An Empirical Investigation of the Voluntary Disclosure of Corporate Earnings Forecasts
This paper assesses the ability of markets to convey information about firms to investors. The present system of disclosure rules has been restricted to historical data. Recently there have been proposals to bring predictive data—in particular, earnings forecasts—under the scope of a disclosure rule. Forecasts of future earnings are, at present, being provided by many corporate managements. One reason for the demand for a forecast disclosure rule is, presumably, the belief that managements possess "inside" information about future earnings and that this information is not being made fully available to investors through voluntary mechanisms. This paper examines the voluntary forecast disclosure with a view to providing evidence relevant to these arguments. Specifically, the paper addresses two issues. First, do earnings forecasts published voluntarily convey information to investors about the firms which publish them? And, second, do investors receive forecast information potentially available from all firms?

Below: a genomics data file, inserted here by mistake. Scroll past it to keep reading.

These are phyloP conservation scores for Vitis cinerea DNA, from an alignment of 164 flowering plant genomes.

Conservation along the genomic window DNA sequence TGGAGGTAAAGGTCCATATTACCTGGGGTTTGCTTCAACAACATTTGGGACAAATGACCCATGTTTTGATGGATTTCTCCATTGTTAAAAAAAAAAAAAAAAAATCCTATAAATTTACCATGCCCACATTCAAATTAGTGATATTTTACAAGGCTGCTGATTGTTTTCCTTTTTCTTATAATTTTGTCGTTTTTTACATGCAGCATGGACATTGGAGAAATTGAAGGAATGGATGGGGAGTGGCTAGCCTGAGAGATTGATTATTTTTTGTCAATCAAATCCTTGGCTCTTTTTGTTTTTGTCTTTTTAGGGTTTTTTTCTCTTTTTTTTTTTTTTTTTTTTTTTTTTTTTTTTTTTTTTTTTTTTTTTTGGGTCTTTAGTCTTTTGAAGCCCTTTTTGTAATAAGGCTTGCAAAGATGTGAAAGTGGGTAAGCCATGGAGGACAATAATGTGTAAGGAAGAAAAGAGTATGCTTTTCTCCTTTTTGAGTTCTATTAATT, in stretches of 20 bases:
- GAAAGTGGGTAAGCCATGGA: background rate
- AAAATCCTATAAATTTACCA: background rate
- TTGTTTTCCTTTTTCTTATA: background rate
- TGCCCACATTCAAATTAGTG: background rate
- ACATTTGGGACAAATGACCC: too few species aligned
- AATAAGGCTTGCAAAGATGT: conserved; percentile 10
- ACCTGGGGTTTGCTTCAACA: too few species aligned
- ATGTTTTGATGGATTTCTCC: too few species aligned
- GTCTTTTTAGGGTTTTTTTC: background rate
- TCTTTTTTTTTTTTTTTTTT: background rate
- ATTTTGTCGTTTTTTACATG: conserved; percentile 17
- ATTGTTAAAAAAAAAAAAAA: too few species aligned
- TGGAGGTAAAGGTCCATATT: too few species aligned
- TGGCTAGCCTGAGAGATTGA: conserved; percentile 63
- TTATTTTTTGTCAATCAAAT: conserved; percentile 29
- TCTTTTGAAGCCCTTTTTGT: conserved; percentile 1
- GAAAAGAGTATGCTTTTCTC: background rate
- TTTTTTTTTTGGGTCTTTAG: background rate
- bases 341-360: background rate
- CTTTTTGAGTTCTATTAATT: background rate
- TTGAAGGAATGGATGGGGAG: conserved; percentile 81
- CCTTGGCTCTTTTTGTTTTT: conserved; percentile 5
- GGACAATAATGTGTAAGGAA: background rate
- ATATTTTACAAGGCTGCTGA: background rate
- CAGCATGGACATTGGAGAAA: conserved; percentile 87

Source: Journal of Accounting Research
Penman, Stephen. "An Empirical Investigation of the Voluntary Disclosure of Corporate Earnings Forecasts." Journal of Accounting Research 18, no. 1 (Spring 1980): 132-160.
Date: Spring 1980